Making Communities “Walk Friendly”
Whether you are walking to work, school, the park, or shops; walking to take out the dog, or to socialize with neighbors, being able to safely walk around a community is vital for physical and mental health. With that goal in mind, the University of North Carolina Highway Safety Research Center developed the Walk Friendly Communities (WFC) program in 2010 to highlight communities making safe walking a priority.
Walk Friendly Communities is a national recognition program supported by FedEx and the Federal Highway Administration that encourages cities and towns across the United States to prioritize support for safe walking environments. The program’s mission is twofold: to recognize existing walkable communities and to provide a framework for communities seeking to improve their walkability. Walk Friendly Communities highlights the successes of communities that have made great strides in improving walking to provide inspiration to other cities and towns. Since the program began, we have provided feedback to 117 communities in 33 states, recognizing 50 of them as Walk Friendly Communities.
Walk Friendly Communities are all over the U.S., but all have one quality in common: an enthusiastic commitment to safer walking environments. They stand behind key walkability initiatives such as creating dedicated pedestrian plans, hiring support staff, planning for mixed-use development, improving street design and aesthetics, creating more sociable streets and events, and building comprehensive sidewalk networks.
While the potential for nationwide recognition is a compelling part of our program, all communities—no matter how walkable they are—can benefit from participating in the program by filling out the online assessment. This process creates a dialog among community stakeholders about what the community is doing right and how it can further improve the walking environment. In addition, each community that submits this assessment receives personalized feedback to assist in improving its walkability through strategic planning. The feedback is filled with resources, research, and examples from current Walk Friendly Communities and is provided at no cost to applicants thanks to the generous support from FedEx.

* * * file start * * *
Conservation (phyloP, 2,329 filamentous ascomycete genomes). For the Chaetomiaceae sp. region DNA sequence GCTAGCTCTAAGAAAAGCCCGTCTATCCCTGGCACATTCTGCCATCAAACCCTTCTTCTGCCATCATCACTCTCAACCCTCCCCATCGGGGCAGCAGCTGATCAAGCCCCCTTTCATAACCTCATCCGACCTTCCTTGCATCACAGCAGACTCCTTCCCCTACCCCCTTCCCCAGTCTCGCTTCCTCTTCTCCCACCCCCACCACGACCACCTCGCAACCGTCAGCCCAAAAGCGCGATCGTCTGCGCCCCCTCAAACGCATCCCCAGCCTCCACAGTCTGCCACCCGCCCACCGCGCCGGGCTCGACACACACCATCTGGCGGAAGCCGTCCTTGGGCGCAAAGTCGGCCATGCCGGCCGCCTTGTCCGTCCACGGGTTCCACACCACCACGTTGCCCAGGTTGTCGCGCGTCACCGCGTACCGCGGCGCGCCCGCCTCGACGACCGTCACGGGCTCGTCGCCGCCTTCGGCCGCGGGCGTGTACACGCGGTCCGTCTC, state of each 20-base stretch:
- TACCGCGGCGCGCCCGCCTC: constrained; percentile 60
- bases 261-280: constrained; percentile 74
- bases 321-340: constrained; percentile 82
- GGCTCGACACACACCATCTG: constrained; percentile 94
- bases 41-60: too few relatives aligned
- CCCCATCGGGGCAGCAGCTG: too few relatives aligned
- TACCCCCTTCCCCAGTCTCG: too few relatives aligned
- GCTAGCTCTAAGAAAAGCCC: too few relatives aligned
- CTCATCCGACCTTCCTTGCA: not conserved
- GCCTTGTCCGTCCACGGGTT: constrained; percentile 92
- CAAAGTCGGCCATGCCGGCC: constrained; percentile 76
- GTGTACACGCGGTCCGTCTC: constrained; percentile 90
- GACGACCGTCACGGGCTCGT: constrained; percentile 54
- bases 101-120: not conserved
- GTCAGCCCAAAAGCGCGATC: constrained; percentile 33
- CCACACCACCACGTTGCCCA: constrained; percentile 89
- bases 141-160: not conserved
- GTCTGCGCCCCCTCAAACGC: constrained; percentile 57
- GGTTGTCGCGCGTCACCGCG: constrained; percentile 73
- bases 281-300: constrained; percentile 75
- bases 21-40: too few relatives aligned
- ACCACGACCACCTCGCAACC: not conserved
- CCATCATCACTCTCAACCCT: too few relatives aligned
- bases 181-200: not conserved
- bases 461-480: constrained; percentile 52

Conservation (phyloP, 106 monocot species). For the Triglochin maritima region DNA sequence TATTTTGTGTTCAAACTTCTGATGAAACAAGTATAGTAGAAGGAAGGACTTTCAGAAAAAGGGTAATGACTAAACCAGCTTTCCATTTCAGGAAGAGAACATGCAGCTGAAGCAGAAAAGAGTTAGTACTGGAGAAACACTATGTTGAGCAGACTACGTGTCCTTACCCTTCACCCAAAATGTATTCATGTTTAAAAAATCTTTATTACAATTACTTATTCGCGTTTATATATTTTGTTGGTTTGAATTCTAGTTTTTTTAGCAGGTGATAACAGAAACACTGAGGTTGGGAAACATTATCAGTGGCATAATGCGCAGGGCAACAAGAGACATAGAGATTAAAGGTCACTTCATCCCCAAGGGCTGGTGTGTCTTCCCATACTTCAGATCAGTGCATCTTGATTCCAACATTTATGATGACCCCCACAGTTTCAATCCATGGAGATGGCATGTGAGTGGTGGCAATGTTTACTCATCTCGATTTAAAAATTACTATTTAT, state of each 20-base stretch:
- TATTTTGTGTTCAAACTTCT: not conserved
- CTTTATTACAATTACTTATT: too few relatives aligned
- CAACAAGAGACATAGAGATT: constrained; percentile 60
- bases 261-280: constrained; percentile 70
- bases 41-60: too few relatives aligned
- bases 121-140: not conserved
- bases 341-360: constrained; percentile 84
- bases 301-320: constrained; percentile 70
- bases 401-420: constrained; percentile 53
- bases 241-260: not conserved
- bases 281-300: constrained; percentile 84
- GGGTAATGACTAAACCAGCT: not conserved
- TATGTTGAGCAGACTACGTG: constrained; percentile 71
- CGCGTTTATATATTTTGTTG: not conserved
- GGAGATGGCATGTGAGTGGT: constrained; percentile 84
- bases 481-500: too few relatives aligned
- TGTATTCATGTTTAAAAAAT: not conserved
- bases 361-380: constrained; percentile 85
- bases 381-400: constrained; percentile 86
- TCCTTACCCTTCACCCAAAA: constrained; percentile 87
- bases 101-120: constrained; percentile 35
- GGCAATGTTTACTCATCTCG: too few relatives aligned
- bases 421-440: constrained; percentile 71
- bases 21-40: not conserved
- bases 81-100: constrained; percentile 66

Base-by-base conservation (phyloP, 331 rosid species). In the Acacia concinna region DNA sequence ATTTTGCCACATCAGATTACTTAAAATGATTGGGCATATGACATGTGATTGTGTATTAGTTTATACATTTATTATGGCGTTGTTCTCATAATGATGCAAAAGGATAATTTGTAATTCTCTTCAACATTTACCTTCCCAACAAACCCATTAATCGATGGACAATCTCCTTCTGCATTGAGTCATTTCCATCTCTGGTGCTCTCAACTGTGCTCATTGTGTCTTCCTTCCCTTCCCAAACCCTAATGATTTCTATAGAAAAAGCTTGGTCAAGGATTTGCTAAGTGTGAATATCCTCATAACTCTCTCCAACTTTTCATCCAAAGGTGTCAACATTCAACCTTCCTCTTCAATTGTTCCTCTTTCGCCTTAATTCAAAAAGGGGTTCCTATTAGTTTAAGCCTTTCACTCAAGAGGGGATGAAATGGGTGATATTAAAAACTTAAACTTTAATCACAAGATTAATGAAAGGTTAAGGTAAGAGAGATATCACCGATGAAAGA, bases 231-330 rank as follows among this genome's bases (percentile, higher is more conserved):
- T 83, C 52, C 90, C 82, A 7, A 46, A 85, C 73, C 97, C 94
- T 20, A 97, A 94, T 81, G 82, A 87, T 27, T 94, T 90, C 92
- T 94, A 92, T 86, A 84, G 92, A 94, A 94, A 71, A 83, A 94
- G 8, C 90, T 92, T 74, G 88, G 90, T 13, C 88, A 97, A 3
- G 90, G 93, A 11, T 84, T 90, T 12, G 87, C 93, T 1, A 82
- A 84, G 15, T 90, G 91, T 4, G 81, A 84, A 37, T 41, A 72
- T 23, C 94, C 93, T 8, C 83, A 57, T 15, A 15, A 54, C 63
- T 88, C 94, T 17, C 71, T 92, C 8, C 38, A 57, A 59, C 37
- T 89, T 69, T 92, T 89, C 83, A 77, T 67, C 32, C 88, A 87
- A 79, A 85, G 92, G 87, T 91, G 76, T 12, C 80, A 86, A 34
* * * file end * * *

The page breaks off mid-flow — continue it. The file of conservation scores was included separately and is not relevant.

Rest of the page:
It is not the end of the road for those cities and towns that receive the WFC designation. Communities often use this recognition to further promote walking initiatives and demonstrate their commitment to walking in funding applications, media campaigns, project development, and program promotion.
As the program moves into its fifth year, we are excited to share more successes of the cities and towns that are growing with this program and to inspire every community to become more walkable. To learn more about the program and see our current list of Walk Friendly Communities, along with examples of initiatives that are working in communities across the U.S, please visit www.walkfriendly.org.
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June 11, 2015
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